Posts tagged “cellulosic ethanol”
In last week’s Energy Trends Insider (ETI) I explained Why Sugarcane Bagasse is the Most Promising Pathway for Cellulosic Ethanol. In addition, I answered a reader’s question about Ethanol’s Role in Rising Gas Prices and whether that increases the chances of a partial waiver this year of the Renewable Fuel Standard. As we have done previously, we would like to share a story from ETI with regular readers of this column. Interested readers can find more information on the newsletter and subscribe for free at Energy Trends Insider.
Why Sugarcane Bagasse is the Most Promising Pathway for Cellulosic Ethanol
The history of cellulosic ethanol is a lot longer than most people probably realize. In 1819, French chemist Henri Braconnot discovered how to break cellulose down into component sugars by treating biomass with sulfuric acid. Once sugars are released from cellulose, the solution can be fermented to ethanol in processes that are very similar to those used to produce corn ethanol or sugar cane ethanol. Regardless of the way the sugars are released, processes that produce ethanol from cellulosic sugars are collectively categorized as cellulosic ethanol. CONTINUE»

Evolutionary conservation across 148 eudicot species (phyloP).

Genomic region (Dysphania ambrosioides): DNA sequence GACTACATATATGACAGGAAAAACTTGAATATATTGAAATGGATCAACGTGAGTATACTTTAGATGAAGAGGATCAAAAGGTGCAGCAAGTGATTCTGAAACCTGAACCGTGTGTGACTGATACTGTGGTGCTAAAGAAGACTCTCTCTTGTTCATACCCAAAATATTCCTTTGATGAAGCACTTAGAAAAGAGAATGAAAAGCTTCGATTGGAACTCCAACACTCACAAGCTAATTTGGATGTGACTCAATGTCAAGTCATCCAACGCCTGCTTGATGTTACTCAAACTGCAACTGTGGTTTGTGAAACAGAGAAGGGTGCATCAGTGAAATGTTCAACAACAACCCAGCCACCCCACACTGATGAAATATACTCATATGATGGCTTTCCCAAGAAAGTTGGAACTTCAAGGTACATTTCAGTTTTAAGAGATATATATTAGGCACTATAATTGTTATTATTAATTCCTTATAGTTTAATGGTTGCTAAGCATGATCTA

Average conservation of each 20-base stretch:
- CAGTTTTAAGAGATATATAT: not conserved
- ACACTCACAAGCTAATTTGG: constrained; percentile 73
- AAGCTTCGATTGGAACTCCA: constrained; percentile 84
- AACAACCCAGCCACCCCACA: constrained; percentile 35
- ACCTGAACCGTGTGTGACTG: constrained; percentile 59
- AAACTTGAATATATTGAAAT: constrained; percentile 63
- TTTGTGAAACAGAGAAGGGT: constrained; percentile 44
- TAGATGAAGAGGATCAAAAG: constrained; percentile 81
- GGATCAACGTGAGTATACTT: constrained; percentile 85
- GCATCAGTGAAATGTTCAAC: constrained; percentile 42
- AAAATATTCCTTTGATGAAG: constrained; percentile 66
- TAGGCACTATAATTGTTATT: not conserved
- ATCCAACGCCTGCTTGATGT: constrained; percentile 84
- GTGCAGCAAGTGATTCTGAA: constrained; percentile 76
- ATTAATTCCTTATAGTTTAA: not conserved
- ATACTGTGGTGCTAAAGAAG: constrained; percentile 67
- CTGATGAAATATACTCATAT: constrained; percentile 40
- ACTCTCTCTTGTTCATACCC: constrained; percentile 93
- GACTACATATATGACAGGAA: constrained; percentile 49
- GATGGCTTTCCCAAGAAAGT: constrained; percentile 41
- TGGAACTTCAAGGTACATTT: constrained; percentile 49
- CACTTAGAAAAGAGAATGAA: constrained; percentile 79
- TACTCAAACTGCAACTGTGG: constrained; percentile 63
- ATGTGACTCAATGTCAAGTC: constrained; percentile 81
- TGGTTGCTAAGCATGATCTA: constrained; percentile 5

House Ag Committee Holds Hearings on Energy
On May 18, 2012 the House Committee on Agriculture held hearings on retaining Energy Title funding in the 2012 Farm Bill. Written testimonies and the video of the hearing are available at Formulation of the 2012 Farm Bill: Energy and Forestry Programs.
The hearings were held as Congress prepares to write the next Farm Bill. The purpose of this particular hearing was to discuss the renewable energy development provisions of the current Farm Bill, whether particular programs are achieving the desired results, and whether specific programs should be continued.
There were some comments during the hearing that warrant further analysis. CONTINUE»